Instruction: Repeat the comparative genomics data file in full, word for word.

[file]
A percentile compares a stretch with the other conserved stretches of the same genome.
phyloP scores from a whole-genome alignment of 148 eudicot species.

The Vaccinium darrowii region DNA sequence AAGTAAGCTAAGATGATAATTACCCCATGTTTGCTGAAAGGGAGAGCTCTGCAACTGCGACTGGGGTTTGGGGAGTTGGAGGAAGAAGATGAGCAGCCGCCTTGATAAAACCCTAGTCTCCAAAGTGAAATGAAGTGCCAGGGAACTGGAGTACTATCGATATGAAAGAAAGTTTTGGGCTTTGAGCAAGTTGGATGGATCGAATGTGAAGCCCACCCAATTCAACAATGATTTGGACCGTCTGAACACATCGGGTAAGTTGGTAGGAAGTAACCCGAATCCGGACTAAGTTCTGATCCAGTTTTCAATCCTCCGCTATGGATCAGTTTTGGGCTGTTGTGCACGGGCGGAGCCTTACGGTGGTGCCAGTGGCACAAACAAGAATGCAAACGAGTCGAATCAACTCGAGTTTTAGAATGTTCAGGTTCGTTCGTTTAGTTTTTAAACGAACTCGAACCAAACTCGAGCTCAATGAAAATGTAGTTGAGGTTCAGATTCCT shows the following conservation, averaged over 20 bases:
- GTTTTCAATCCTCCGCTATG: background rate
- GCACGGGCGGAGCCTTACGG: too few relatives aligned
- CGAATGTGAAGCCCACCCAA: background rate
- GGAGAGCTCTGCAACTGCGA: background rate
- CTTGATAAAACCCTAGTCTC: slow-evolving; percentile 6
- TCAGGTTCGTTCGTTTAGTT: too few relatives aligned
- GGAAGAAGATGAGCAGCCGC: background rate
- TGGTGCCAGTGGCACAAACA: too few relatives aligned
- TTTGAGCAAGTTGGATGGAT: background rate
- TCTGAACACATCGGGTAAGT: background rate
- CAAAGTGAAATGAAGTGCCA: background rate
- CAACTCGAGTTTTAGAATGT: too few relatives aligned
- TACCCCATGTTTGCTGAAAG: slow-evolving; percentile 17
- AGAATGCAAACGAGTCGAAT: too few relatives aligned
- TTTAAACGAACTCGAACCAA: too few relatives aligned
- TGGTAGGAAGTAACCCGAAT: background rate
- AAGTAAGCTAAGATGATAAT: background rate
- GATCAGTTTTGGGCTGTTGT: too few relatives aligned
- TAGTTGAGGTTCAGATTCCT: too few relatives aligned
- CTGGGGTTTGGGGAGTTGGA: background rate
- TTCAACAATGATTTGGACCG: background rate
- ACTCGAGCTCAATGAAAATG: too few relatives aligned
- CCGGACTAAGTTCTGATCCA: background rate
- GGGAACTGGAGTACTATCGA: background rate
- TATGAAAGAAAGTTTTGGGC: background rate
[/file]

A percentile compares a stretch with the other conserved stretches of the same genome.
phyloP scores from a whole-genome alignment of 148 eudicot species.

The Vaccinium darrowii region DNA sequence AAGTAAGCTAAGATGATAATTACCCCATGTTTGCTGAAAGGGAGAGCTCTGCAACTGCGACTGGGGTTTGGGGAGTTGGAGGAAGAAGATGAGCAGCCGCCTTGATAAAACCCTAGTCTCCAAAGTGAAATGAAGTGCCAGGGAACTGGAGTACTATCGATATGAAAGAAAGTTTTGGGCTTTGAGCAAGTTGGATGGATCGAATGTGAAGCCCACCCAATTCAACAATGATTTGGACCGTCTGAACACATCGGGTAAGTTGGTAGGAAGTAACCCGAATCCGGACTAAGTTCTGATCCAGTTTTCAATCCTCCGCTATGGATCAGTTTTGGGCTGTTGTGCACGGGCGGAGCCTTACGGTGGTGCCAGTGGCACAAACAAGAATGCAAACGAGTCGAATCAACTCGAGTTTTAGAATGTTCAGGTTCGTTCGTTTAGTTTTTAAACGAACTCGAACCAAACTCGAGCTCAATGAAAATGTAGTTGAGGTTCAGATTCCT shows the following conservation, averaged over 20 bases:
- GTTTTCAATCCTCCGCTATG: background rate
- GCACGGGCGGAGCCTTACGG: too few relatives aligned
- CGAATGTGAAGCCCACCCAA: background rate
- GGAGAGCTCTGCAACTGCGA: background rate
- CTTGATAAAACCCTAGTCTC: slow-evolving; percentile 6
- TCAGGTTCGTTCGTTTAGTT: too few relatives aligned
- GGAAGAAGATGAGCAGCCGC: background rate
- TGGTGCCAGTGGCACAAACA: too few relatives aligned
- TTTGAGCAAGTTGGATGGAT: background rate
- TCTGAACACATCGGGTAAGT: background rate
- CAAAGTGAAATGAAGTGCCA: background rate
- CAACTCGAGTTTTAGAATGT: too few relatives aligned
- TACCCCATGTTTGCTGAAAG: slow-evolving; percentile 17
- AGAATGCAAACGAGTCGAAT: too few relatives aligned
- TTTAAACGAACTCGAACCAA: too few relatives aligned
- TGGTAGGAAGTAACCCGAAT: background rate
- AAGTAAGCTAAGATGATAAT: background rate
- GATCAGTTTTGGGCTGTTGT: too few relatives aligned
- TAGTTGAGGTTCAGATTCCT: too few relatives aligned
- CTGGGGTTTGGGGAGTTGGA: background rate
- TTCAACAATGATTTGGACCG: background rate
- ACTCGAGCTCAATGAAAATG: too few relatives aligned
- CCGGACTAAGTTCTGATCCA: background rate
- GGGAACTGGAGTACTATCGA: background rate
- TATGAAAGAAAGTTTTGGGC: background rate